Kansas City used to have an Ace - one that won the Cy Young Award, in our lifetime. Now, well, not so much.
Typically teams send their Ace out to start opening day for the whole world to admire. When you don't have an Ace, a quirky league rule states a team still has to send out a pitcher to start on opening day - so I guess that would be our Ace, whoever that was this year, can't remember.
As we head into an off-season that we are promised to get an upgraded rotation, how will we know if we get an actual Ace or just another warm body question mark pending TJ surgery?
So, numerically, what is an American League Ace?
Since there is no official baseball definition of an Ace, this analysis uses the simple definition of the pitcher with the best ERA among the top five starters on a team. The analysis then groups the best, second best, etc. to determine average performance for each group. For example, the fifth best starter on each team will be profiled together to determine what the average production a fifth starter is giving his team this year.
The following rotation analysis isn't intended to be precise, just a simple minded grouping of pitchers to gauge what it means to be an ace or back of the rotation guy so far in 2012. The Table 1 Summary Rotation shows that the #1 and #5 spots are clearly separated from the group, while spots #2, #3 and #4 appear to be somewhat interchangeable.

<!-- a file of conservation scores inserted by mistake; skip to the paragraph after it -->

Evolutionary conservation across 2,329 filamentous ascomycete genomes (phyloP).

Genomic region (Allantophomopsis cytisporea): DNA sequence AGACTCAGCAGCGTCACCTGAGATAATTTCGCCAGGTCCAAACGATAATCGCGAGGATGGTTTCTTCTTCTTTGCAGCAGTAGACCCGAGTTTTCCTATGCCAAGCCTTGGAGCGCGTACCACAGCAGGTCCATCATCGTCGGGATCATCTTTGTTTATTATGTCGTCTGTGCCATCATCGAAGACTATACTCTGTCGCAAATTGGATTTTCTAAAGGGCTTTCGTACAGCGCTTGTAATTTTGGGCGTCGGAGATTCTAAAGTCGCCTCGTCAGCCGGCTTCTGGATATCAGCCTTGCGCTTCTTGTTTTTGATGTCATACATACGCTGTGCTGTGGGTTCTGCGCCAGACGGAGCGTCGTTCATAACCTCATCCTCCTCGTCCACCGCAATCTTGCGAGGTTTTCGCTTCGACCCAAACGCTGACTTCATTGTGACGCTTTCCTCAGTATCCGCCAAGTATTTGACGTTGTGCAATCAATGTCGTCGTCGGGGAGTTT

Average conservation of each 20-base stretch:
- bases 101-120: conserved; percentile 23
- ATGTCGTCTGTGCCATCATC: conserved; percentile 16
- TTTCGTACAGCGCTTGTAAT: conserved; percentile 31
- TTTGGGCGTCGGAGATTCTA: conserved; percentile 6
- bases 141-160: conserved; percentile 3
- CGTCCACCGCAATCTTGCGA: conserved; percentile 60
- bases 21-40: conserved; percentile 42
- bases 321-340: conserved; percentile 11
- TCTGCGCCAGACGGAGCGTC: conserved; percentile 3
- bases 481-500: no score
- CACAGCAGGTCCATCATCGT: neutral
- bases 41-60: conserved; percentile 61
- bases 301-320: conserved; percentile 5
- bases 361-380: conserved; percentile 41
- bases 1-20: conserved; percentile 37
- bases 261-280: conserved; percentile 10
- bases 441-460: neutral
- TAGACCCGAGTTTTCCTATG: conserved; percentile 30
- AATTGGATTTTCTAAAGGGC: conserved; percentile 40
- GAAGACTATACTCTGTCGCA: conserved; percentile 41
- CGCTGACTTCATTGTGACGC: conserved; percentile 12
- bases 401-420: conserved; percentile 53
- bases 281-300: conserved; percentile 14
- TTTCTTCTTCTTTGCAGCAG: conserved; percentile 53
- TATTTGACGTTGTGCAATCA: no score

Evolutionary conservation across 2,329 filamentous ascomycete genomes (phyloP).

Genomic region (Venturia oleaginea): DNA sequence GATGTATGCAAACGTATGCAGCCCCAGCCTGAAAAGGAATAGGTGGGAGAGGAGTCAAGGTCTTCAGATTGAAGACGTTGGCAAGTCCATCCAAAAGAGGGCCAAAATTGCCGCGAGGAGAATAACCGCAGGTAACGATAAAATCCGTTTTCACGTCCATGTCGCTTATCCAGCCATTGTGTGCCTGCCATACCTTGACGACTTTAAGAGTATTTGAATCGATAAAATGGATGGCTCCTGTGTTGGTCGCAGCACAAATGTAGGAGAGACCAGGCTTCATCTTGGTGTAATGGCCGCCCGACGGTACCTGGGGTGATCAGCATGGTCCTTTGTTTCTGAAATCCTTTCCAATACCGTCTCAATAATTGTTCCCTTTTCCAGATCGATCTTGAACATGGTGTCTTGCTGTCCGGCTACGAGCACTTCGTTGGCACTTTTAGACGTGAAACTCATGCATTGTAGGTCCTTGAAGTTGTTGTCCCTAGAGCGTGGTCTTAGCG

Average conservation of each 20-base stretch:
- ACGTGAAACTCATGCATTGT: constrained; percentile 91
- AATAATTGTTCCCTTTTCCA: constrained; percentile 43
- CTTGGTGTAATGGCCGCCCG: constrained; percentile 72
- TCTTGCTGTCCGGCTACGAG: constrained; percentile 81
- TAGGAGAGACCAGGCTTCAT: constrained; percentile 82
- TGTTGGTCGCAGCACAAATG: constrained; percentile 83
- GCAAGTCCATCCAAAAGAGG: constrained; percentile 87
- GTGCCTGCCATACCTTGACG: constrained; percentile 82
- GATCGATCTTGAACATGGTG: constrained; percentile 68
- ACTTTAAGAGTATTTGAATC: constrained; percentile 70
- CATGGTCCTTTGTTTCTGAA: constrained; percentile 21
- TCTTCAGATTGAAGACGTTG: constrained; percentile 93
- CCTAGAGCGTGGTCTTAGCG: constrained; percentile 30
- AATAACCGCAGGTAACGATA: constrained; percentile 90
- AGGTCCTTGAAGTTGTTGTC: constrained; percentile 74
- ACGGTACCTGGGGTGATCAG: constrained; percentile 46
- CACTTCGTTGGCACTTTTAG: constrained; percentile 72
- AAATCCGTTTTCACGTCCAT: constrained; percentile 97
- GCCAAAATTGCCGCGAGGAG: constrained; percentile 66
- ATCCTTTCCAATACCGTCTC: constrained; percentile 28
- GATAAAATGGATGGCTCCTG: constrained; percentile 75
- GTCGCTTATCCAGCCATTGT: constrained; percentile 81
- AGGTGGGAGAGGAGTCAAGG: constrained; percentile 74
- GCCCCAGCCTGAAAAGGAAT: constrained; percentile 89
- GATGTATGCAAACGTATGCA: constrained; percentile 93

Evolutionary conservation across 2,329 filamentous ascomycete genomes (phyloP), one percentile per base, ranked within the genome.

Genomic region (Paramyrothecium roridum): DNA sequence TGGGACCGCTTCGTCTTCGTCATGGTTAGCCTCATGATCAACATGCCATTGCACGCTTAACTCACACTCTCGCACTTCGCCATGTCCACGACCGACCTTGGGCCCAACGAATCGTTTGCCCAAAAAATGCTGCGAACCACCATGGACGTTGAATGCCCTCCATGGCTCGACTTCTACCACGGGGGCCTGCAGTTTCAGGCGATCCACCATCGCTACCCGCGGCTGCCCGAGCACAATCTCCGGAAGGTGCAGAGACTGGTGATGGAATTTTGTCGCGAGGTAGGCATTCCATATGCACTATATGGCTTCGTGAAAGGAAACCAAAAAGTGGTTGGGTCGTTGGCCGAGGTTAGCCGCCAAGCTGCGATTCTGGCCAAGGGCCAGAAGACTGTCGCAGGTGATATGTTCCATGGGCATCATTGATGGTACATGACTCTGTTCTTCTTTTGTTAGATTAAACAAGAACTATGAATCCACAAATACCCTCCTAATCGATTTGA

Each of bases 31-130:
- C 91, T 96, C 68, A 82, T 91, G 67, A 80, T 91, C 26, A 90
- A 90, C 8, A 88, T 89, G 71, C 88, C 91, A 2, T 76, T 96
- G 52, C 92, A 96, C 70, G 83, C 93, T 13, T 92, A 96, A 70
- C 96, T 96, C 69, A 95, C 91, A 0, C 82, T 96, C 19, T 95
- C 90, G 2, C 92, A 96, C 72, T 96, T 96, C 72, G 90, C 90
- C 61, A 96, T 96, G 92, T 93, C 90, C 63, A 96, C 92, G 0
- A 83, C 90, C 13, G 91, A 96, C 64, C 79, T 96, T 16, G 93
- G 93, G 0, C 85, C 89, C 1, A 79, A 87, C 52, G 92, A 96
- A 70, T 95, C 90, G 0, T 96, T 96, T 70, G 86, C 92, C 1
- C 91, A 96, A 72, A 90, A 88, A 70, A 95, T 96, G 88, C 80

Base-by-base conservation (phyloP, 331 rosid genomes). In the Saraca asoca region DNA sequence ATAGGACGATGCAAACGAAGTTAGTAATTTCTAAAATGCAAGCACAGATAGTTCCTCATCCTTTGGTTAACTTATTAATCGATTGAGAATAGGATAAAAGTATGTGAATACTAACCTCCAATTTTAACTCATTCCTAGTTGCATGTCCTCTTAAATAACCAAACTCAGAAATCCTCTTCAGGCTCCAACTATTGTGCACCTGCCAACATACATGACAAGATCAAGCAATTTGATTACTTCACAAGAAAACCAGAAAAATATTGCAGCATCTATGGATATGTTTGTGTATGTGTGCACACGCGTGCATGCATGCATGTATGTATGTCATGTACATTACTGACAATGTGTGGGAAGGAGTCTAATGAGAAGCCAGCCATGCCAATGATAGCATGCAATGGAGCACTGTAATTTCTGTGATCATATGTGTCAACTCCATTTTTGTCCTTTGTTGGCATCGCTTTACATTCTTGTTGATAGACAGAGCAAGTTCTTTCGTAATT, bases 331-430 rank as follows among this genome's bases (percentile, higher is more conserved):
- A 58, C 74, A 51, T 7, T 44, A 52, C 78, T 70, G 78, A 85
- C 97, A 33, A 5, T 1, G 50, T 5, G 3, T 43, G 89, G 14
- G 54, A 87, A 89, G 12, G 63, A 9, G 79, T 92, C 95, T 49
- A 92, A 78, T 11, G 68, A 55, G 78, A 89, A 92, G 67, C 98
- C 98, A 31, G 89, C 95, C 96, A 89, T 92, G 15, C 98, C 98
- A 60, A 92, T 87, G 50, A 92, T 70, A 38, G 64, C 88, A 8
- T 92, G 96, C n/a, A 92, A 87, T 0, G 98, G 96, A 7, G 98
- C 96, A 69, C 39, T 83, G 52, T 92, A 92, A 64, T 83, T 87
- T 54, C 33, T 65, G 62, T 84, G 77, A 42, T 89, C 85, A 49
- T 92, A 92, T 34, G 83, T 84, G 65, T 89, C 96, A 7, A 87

At this point in the year, a real Ace gives a team an 11-5 record, sub 3.10 ERA and a 3.0+ WAR. It is perfectly clear that the Royals don't have anybody that could be considered an Ace. In his short time in KC, Guthrie appears to be the top dog, but fits more in the #2 group. The object of many Royals' fans affection is the Ace of the Oakland staff - McCarthy with his 3.12 ERA and 1.7 WAR.
While an Ace is important, you still need legitimate starters for #2 thru #5 in the rotation. When you compare the Royals' pitchers to each group, you find mostly Jokers - Chen, Hochevar and Mendoza appear to be #4's and Smith is at best a #5 right now.
Table 3 uses performance in 2012 to slot the Royals' starters for 2013 and provides an assessment of needs going into the off-season - basically the Royals need to find guys that can give #1 and #3 production in 2013 to add to the current group of starters. Anything less ... is probably what the Royals will do.